Al Stahler: The Shape of the Solar System

Looking at the North Pole, our solar system – the sun and the planets – rotates counterclockwise. The planets revolve around the sun, the sun itself revolves counterclockwise.

This rotation dates back to the birth of the solar system.

Four and a half billion years ago there were no planets circling the sun – there was no sun. All we could claim as a home, at the time, was a huge ball of gas and dust, drifting across the galaxy.

Spinning around the galaxy, this enormous ball of gas and dust would pass through one star… after another… after another.

With perfect timing, our cloud passed close to a large star, just as the star was burning the last fuel to make it glow. The dying star collapsed on itself… collapsed so violently… gripped its core so tight… it bounced – it bounced – and exploded: the star became a supernova.

The supernova explosion hit our ball of gas and dust, and squeezed it – triggered our cloud to collapse, shrink it. Like a figure skater drawing in her arms, the shrinking ball spun faster and faster.

When a pizza maker spins a round ball of dough over his head, the ball flattens out. Just so the spinning ball of gas and dust flattened out

The dust and gas in the collapsing cloud were compressed and stuck together. The resulting tufts were compressed further, becoming larger and larger tufts.

In the center of the collapsing cloud, enough material has agglomerated to form a star: our sun is born. Other clusters have joined together to form planets, encircling the sun. The solar system was born.

Flattened by its rotation, our solar system is shaped like a pizza.

As of this writing, at the start of the week, the skies should clear up this weekend. As soon as the sky darkens, Venus shines brightly in the west; the moon near the first quarter (exactly Friday’s first quarter) is shining high in the south. And shining brightly, west of the moon, the planet Jupiter.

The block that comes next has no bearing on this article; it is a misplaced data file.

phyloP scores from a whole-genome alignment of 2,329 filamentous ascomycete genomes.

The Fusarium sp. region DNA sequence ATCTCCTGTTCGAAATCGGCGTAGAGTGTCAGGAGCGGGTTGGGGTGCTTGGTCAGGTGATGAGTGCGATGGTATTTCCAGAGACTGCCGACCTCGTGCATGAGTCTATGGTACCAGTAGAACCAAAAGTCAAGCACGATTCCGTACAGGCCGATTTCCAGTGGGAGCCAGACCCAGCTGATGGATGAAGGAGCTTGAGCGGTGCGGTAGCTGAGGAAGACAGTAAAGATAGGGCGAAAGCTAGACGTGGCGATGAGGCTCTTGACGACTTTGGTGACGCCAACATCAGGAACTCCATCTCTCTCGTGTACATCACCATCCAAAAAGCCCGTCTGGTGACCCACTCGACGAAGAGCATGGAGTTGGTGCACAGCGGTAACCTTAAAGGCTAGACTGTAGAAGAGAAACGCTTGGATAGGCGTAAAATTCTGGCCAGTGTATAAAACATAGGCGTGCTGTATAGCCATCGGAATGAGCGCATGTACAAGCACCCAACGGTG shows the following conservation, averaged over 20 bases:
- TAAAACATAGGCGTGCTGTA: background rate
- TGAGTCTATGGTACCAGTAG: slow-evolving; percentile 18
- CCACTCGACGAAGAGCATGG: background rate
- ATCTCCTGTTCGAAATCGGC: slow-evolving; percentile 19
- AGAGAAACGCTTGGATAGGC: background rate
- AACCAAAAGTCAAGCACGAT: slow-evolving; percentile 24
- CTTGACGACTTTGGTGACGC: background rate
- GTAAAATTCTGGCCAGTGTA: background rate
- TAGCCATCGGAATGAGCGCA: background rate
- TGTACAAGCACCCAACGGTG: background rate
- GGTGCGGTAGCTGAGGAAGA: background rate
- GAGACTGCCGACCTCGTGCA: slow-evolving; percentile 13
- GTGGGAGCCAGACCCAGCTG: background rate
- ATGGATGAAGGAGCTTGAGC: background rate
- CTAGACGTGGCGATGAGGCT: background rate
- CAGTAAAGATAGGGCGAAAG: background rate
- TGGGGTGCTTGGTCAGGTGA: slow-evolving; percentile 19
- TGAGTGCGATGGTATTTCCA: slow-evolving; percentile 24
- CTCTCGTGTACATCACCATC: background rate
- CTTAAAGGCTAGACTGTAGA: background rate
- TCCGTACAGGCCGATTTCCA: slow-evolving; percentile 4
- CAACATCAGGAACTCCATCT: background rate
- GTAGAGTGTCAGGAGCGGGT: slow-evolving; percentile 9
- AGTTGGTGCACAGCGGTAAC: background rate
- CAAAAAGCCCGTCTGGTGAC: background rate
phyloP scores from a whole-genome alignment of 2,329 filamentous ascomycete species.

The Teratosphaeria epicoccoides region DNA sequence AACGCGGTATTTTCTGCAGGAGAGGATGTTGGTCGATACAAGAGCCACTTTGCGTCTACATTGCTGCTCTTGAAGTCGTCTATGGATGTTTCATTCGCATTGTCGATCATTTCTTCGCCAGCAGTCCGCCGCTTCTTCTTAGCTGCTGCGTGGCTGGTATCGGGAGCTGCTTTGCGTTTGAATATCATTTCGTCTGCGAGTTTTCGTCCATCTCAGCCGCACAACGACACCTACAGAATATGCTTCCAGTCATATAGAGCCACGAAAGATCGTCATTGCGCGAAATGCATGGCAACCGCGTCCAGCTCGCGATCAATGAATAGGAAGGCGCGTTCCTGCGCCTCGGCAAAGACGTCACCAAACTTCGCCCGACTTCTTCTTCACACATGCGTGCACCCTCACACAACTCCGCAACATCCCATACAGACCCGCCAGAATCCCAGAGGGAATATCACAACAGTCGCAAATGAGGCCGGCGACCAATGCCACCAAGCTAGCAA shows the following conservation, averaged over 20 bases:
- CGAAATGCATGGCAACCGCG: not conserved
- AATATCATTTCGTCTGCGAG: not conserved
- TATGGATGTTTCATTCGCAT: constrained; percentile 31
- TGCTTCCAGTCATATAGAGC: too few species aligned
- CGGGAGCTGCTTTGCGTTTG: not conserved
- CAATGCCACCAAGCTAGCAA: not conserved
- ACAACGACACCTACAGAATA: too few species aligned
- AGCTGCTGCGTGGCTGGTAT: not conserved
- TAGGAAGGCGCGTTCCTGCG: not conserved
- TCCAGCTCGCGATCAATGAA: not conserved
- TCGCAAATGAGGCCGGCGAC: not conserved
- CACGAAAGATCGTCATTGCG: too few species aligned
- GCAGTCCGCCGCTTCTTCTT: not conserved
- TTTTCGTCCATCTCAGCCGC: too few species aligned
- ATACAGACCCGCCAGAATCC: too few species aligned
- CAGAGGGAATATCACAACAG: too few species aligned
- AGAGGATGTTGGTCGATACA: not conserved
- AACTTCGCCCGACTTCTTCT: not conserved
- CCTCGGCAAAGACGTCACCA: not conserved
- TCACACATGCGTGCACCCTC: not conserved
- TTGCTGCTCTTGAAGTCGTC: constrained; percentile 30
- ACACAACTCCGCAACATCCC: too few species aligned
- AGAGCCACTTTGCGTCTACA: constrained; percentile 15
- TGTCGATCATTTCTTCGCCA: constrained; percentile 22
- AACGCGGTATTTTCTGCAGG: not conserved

Draw a line from Venus to Jupiter (the moon to Jupiter, if you cannot see Venus), and continue this line – in the form of an arc – around the world. The circle you draw traces the flat disk of our solar system.

Our eye can only perceive the light that passes through its pupil – the dark “opening” in the front. Most of the universe is too dark to be seen with the naked eye. The primary job of a telescope is to collect light.

Large telescopes collect light with a mirror. The Hubble Space Telescope’s mirror measures just under eight feet in diameter. The soon-to-launch James Webb Space Telescope’s mirror measures just over twenty-one feet.

The James Webb Space Telescope will launch on the 22nd of this month – more information on our next-generation Space Telescope next week.

Every now and then the orbit of the International Space Station carries it over the foothills, and I issue a warning. Its huge expanse of glass-covered solar panels reflects a lot of sunlight, making the ISS easy to spot.

Now another space station – Tiangong – is under construction, to allow Chinese astronauts to live in space. Its solar panel workforce is much smaller than that of the ISS, but still large enough to make it easy to spot. Tiangong will pass over the foothills tomorrow (Friday) evening, rising in the west at 6:17 p.m., flying over a few minutes later.

Al Stahler enjoys sharing science and nature with his friends and neighbors on The Union and on KVMR-FM. He teaches for children and adults and can be contacted at [email protected]

Seen from Earth (here, from the Hubble Space Telescope), Venus shows phases.
Photo courtesy of L. Esposito (UColo / Boulder), NASA, ESA

Arline J. Mercier